Hans Blix: Responding to Iraq
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RAY SUAREZ: Responding to Iraq’s report on its weapons of mass destruction. We hear first from Hans Blix, executive chairman of the U.N. Monitoring, Verification and Inspection Commission, UNMOVIC. Blix appeared at the Security Council along with Mohamed al-Baradei, head of the International Atomic Energy Agency. Blix joins us now from the U.N.
And, Dr. Blix, how would you sum up your overall conclusions at this point?
HANS BLIX: Well, we had received their report, declaration, about 10,000 pages from Iraq, and we had hoped that it would clarify a lot of issues that remained open since 1998. It did give information about peaceful programs concerning biology and chemistry, but it did not really shed any new evidence on the chemical weapons and biological weapons program. And this is a disappointment.
RAY SUAREZ: Were there cases of the presence of dual-use technologies, of specific chemicals and other agents that you knew to be in the country from previous inspections that simply weren’t mentioned by the Iraqi report?
HANS BLIX: Oh, yes. They give a good deal of information about the… especially the missile program, which is permissible up to missiles of a range of 150 kilometers. And there are various questions that arise in this context. But the more disturbing, I think, is that on the chemical weapons program and the biological weapons program, we have not received the assurance — above all not the evidence — to allow us to rule out that they still keep weapons of this kind.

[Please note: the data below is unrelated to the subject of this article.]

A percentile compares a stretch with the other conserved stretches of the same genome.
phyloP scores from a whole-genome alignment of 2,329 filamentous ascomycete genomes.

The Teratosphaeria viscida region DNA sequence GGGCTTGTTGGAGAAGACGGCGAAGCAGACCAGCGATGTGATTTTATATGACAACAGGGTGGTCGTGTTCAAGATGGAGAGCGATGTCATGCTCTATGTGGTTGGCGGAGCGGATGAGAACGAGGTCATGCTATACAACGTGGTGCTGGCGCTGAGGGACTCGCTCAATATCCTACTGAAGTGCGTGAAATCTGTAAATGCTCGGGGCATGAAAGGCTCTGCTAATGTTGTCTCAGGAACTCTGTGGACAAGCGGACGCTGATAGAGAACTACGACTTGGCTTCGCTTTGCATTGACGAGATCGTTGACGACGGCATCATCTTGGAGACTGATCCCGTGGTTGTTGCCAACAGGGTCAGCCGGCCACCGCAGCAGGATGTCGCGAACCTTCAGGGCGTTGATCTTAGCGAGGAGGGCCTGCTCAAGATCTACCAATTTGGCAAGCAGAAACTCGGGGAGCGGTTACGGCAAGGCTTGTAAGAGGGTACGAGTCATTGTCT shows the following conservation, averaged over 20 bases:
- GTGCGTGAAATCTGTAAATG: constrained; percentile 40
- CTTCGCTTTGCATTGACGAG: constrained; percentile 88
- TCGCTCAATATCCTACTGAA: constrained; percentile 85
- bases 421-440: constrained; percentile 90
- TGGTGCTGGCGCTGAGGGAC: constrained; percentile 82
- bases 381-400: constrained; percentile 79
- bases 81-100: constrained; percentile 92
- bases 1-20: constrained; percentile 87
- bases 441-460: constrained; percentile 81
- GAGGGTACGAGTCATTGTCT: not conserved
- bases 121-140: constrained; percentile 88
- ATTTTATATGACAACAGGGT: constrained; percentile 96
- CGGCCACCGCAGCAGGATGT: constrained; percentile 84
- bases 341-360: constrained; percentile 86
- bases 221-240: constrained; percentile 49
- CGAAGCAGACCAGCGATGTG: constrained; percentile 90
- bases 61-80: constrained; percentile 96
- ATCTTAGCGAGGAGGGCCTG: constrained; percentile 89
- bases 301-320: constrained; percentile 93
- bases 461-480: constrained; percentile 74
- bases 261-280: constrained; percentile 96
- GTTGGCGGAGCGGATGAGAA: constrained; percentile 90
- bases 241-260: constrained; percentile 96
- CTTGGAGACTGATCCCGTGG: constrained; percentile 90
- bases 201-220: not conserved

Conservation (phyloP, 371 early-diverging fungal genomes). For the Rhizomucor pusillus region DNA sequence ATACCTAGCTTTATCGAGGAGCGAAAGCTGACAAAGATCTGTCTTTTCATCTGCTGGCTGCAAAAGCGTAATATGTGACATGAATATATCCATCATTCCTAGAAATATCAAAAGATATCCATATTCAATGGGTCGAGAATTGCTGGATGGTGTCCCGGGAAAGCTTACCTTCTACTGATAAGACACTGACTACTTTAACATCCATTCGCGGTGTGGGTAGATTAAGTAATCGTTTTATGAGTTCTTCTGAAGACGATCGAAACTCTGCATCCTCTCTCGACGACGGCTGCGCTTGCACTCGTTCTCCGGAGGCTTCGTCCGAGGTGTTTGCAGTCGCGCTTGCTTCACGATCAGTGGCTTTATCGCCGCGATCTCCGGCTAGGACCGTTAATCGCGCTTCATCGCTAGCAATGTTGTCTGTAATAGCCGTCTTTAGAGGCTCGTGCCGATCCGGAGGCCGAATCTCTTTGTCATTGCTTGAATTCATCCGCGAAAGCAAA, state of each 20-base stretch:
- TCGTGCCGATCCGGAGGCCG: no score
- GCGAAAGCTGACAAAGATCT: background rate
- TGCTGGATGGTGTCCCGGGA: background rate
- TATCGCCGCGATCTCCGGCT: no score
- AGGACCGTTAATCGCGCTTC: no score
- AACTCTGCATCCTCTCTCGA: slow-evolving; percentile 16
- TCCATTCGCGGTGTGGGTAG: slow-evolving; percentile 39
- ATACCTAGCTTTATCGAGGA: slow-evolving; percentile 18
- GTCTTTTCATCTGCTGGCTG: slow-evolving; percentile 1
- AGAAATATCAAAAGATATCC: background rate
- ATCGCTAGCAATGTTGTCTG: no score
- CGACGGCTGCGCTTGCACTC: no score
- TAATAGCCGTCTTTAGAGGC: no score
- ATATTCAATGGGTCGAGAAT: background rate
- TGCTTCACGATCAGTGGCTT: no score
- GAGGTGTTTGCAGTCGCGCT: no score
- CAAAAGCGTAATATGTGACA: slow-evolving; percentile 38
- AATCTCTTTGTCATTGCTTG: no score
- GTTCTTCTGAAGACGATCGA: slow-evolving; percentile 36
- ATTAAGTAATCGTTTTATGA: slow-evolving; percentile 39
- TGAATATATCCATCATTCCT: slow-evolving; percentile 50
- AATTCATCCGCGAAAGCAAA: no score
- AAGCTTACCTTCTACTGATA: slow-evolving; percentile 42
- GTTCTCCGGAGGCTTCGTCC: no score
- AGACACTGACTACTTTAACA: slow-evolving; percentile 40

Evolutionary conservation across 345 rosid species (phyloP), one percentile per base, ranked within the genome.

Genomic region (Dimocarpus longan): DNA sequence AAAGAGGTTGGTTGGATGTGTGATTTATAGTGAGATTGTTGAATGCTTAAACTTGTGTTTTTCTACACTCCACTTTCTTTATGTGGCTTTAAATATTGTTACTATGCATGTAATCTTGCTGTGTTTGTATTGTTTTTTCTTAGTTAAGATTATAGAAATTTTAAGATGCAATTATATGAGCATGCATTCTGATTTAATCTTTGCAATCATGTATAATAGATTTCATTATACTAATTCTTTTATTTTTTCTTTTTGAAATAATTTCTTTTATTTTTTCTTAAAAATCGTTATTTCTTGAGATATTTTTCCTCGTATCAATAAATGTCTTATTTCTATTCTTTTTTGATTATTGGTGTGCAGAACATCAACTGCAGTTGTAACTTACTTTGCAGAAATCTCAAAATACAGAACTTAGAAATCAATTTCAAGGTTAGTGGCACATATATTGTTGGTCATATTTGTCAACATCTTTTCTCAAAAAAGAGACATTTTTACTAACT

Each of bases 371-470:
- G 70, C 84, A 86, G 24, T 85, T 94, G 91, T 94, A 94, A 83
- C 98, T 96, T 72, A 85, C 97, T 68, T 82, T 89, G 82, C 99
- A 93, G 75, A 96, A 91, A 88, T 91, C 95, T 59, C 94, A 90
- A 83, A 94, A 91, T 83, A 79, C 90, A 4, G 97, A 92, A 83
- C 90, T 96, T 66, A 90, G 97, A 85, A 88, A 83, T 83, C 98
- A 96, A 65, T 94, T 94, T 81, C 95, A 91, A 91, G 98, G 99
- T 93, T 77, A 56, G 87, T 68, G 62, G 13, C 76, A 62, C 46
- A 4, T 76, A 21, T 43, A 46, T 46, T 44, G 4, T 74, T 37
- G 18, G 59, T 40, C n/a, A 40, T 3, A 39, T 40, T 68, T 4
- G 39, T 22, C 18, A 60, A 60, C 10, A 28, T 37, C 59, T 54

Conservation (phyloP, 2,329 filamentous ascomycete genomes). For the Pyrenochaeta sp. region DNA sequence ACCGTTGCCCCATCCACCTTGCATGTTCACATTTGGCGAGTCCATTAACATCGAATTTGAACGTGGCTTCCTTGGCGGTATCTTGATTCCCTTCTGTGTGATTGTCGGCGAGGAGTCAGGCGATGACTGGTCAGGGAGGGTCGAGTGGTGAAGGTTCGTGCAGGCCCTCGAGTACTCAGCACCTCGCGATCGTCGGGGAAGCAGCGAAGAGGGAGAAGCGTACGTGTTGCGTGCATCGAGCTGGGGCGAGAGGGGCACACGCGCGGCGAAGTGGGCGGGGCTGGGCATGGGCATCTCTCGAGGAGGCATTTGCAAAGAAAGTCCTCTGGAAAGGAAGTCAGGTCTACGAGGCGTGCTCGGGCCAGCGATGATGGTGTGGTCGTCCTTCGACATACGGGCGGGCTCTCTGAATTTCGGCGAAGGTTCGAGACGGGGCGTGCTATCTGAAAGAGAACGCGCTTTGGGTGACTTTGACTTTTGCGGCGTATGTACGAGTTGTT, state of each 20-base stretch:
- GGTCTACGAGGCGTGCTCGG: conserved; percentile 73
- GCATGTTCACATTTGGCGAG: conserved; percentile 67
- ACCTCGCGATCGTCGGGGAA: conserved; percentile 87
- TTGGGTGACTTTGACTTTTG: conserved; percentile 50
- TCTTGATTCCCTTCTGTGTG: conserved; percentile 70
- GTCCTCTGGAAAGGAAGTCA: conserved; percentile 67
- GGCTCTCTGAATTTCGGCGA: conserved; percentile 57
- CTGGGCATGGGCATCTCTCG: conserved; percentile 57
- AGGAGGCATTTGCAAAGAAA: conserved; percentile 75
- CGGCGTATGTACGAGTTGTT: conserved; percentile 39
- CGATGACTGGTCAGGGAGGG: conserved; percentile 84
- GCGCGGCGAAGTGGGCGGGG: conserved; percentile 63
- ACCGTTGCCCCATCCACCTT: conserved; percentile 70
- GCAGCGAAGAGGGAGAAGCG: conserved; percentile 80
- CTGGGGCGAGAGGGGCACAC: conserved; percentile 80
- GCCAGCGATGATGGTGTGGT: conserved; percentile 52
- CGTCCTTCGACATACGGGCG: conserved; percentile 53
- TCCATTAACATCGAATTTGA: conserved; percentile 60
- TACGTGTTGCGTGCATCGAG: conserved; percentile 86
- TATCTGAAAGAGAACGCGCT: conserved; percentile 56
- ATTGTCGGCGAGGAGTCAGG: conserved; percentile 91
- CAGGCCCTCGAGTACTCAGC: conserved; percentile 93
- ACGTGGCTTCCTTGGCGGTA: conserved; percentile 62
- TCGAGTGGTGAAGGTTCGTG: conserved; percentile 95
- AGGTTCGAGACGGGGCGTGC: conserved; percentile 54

RAY SUAREZ: For its part, Iraq responds that one of the reasons so much of the report resembles earlier reports is that there is nothing new to report. They simply don’t have the things that it’s alleged that they have in the country.
HANS BLIX: That’s right. And they have not changed their position. They say there was nothing left, and they still continue to say that. So it’s not surprising that there is no new… nothing new on that score. However, what we need is evidence. The U.S. and the U.K. say that they have evidence that the Iraqis retain weapons of this kind. We do not have such evidence here, but at the same time, we do not have the evidence from Iraq that they have finished it. And hence, our conclusion is that one cannot have the confidence that the weapons are gone.
RAY SUAREZ: There are a long list of chemical and biological agents or the materials needed to create them that Iraq maintains that it has destroyed. You say there’s no evidence. What evidence would there be of something that’s been destroyed?
HANS BLIX: Well, for instance, you would have records of the destruction. They have said they destroyed all the biological weapons already in the summer of 1991. And one would have thought that they would have some record of that action. If they did not, well, then there would be some people who took part in the operations, and there were supplied in the past some diaries by some people. But it is an inadequate amount of evidence that has been supplied. And they would need to dig into their archives, into their budgets, into their reports, et cetera, and witnesses.
RAY SUAREZ: When you say people who have been involved in the operations, does the state of play now make it more desirable, imperative perhaps, that scientists who have been involved in these programs in Iraq in the past be taken out of the general population, perhaps along with their families, and interrogated as to the operations of these production programs or their destruction or any information they may have during the 1990s?